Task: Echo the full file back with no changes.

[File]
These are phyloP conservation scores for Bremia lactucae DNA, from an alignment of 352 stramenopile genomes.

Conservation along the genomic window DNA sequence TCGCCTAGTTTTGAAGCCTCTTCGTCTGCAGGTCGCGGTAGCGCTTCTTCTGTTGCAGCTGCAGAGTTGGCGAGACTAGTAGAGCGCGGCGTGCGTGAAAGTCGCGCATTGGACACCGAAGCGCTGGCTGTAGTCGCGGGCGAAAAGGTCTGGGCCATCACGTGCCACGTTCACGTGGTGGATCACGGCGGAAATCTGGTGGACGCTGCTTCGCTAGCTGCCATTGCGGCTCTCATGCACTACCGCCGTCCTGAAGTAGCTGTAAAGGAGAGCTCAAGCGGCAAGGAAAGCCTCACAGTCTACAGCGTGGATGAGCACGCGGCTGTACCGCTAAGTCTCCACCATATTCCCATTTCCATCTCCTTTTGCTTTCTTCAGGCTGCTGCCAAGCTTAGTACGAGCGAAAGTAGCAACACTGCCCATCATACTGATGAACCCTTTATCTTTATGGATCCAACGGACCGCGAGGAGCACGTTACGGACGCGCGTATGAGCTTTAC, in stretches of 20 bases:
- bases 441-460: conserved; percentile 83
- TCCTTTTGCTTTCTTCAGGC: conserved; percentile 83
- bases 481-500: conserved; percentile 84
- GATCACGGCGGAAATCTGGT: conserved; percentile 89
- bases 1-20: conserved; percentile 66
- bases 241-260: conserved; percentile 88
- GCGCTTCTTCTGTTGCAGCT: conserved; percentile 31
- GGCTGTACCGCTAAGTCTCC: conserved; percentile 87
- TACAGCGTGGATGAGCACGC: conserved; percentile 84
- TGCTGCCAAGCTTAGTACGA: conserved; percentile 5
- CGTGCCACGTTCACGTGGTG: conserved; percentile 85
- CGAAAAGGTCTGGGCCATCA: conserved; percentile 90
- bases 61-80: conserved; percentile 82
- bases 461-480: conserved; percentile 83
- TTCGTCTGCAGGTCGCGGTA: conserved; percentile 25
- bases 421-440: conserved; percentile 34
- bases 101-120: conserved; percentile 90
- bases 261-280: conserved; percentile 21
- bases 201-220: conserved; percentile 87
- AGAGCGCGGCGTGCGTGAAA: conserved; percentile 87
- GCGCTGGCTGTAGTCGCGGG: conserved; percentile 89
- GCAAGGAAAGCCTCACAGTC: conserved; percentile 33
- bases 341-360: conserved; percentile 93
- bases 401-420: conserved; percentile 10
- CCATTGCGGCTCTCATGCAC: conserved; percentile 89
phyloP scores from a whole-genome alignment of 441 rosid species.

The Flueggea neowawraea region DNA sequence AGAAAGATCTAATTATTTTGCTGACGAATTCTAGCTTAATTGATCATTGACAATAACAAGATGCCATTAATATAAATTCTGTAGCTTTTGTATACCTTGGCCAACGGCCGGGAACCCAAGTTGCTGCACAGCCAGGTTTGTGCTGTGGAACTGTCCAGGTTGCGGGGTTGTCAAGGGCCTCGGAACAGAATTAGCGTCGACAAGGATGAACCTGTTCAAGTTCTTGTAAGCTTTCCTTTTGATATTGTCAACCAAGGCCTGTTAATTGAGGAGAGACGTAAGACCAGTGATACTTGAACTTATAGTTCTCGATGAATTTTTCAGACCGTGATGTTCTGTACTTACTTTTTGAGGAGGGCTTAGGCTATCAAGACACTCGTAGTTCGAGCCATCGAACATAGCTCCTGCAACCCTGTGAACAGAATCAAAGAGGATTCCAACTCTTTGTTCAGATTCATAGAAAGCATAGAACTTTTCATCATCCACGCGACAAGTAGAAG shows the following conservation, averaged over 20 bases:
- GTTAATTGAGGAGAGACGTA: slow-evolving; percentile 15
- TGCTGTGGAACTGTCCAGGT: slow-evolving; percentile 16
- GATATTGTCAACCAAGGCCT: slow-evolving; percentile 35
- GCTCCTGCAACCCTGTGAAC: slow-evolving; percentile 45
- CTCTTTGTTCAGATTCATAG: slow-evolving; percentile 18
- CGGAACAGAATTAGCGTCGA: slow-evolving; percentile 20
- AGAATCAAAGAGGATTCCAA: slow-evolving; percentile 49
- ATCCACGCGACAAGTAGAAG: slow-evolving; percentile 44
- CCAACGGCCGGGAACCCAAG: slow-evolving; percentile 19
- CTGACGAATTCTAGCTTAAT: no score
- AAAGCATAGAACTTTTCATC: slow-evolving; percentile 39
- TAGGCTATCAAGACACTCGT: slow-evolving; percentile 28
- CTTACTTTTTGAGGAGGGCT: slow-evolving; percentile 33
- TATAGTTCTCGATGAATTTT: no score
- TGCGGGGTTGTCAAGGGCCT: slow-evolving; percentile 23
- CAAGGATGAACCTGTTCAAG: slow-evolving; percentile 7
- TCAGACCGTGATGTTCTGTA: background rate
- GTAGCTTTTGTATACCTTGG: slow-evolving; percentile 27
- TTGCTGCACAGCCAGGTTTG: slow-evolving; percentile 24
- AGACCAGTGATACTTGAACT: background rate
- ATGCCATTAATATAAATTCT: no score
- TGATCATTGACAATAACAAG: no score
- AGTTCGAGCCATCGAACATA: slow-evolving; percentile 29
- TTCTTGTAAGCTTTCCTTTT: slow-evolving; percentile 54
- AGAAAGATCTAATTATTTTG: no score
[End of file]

These are phyloP conservation scores for Bremia lactucae DNA, from an alignment of 352 stramenopile genomes.

Conservation along the genomic window DNA sequence TCGCCTAGTTTTGAAGCCTCTTCGTCTGCAGGTCGCGGTAGCGCTTCTTCTGTTGCAGCTGCAGAGTTGGCGAGACTAGTAGAGCGCGGCGTGCGTGAAAGTCGCGCATTGGACACCGAAGCGCTGGCTGTAGTCGCGGGCGAAAAGGTCTGGGCCATCACGTGCCACGTTCACGTGGTGGATCACGGCGGAAATCTGGTGGACGCTGCTTCGCTAGCTGCCATTGCGGCTCTCATGCACTACCGCCGTCCTGAAGTAGCTGTAAAGGAGAGCTCAAGCGGCAAGGAAAGCCTCACAGTCTACAGCGTGGATGAGCACGCGGCTGTACCGCTAAGTCTCCACCATATTCCCATTTCCATCTCCTTTTGCTTTCTTCAGGCTGCTGCCAAGCTTAGTACGAGCGAAAGTAGCAACACTGCCCATCATACTGATGAACCCTTTATCTTTATGGATCCAACGGACCGCGAGGAGCACGTTACGGACGCGCGTATGAGCTTTAC, in stretches of 20 bases:
- bases 441-460: conserved; percentile 83
- TCCTTTTGCTTTCTTCAGGC: conserved; percentile 83
- bases 481-500: conserved; percentile 84
- GATCACGGCGGAAATCTGGT: conserved; percentile 89
- bases 1-20: conserved; percentile 66
- bases 241-260: conserved; percentile 88
- GCGCTTCTTCTGTTGCAGCT: conserved; percentile 31
- GGCTGTACCGCTAAGTCTCC: conserved; percentile 87
- TACAGCGTGGATGAGCACGC: conserved; percentile 84
- TGCTGCCAAGCTTAGTACGA: conserved; percentile 5
- CGTGCCACGTTCACGTGGTG: conserved; percentile 85
- CGAAAAGGTCTGGGCCATCA: conserved; percentile 90
- bases 61-80: conserved; percentile 82
- bases 461-480: conserved; percentile 83
- TTCGTCTGCAGGTCGCGGTA: conserved; percentile 25
- bases 421-440: conserved; percentile 34
- bases 101-120: conserved; percentile 90
- bases 261-280: conserved; percentile 21
- bases 201-220: conserved; percentile 87
- AGAGCGCGGCGTGCGTGAAA: conserved; percentile 87
- GCGCTGGCTGTAGTCGCGGG: conserved; percentile 89
- GCAAGGAAAGCCTCACAGTC: conserved; percentile 33
- bases 341-360: conserved; percentile 93
- bases 401-420: conserved; percentile 10
- CCATTGCGGCTCTCATGCAC: conserved; percentile 89
phyloP scores from a whole-genome alignment of 441 rosid species.

The Flueggea neowawraea region DNA sequence AGAAAGATCTAATTATTTTGCTGACGAATTCTAGCTTAATTGATCATTGACAATAACAAGATGCCATTAATATAAATTCTGTAGCTTTTGTATACCTTGGCCAACGGCCGGGAACCCAAGTTGCTGCACAGCCAGGTTTGTGCTGTGGAACTGTCCAGGTTGCGGGGTTGTCAAGGGCCTCGGAACAGAATTAGCGTCGACAAGGATGAACCTGTTCAAGTTCTTGTAAGCTTTCCTTTTGATATTGTCAACCAAGGCCTGTTAATTGAGGAGAGACGTAAGACCAGTGATACTTGAACTTATAGTTCTCGATGAATTTTTCAGACCGTGATGTTCTGTACTTACTTTTTGAGGAGGGCTTAGGCTATCAAGACACTCGTAGTTCGAGCCATCGAACATAGCTCCTGCAACCCTGTGAACAGAATCAAAGAGGATTCCAACTCTTTGTTCAGATTCATAGAAAGCATAGAACTTTTCATCATCCACGCGACAAGTAGAAG shows the following conservation, averaged over 20 bases:
- GTTAATTGAGGAGAGACGTA: slow-evolving; percentile 15
- TGCTGTGGAACTGTCCAGGT: slow-evolving; percentile 16
- GATATTGTCAACCAAGGCCT: slow-evolving; percentile 35
- GCTCCTGCAACCCTGTGAAC: slow-evolving; percentile 45
- CTCTTTGTTCAGATTCATAG: slow-evolving; percentile 18
- CGGAACAGAATTAGCGTCGA: slow-evolving; percentile 20
- AGAATCAAAGAGGATTCCAA: slow-evolving; percentile 49
- ATCCACGCGACAAGTAGAAG: slow-evolving; percentile 44
- CCAACGGCCGGGAACCCAAG: slow-evolving; percentile 19
- CTGACGAATTCTAGCTTAAT: no score
- AAAGCATAGAACTTTTCATC: slow-evolving; percentile 39
- TAGGCTATCAAGACACTCGT: slow-evolving; percentile 28
- CTTACTTTTTGAGGAGGGCT: slow-evolving; percentile 33
- TATAGTTCTCGATGAATTTT: no score
- TGCGGGGTTGTCAAGGGCCT: slow-evolving; percentile 23
- CAAGGATGAACCTGTTCAAG: slow-evolving; percentile 7
- TCAGACCGTGATGTTCTGTA: background rate
- GTAGCTTTTGTATACCTTGG: slow-evolving; percentile 27
- TTGCTGCACAGCCAGGTTTG: slow-evolving; percentile 24
- AGACCAGTGATACTTGAACT: background rate
- ATGCCATTAATATAAATTCT: no score
- TGATCATTGACAATAACAAG: no score
- AGTTCGAGCCATCGAACATA: slow-evolving; percentile 29
- TTCTTGTAAGCTTTCCTTTT: slow-evolving; percentile 54
- AGAAAGATCTAATTATTTTG: no score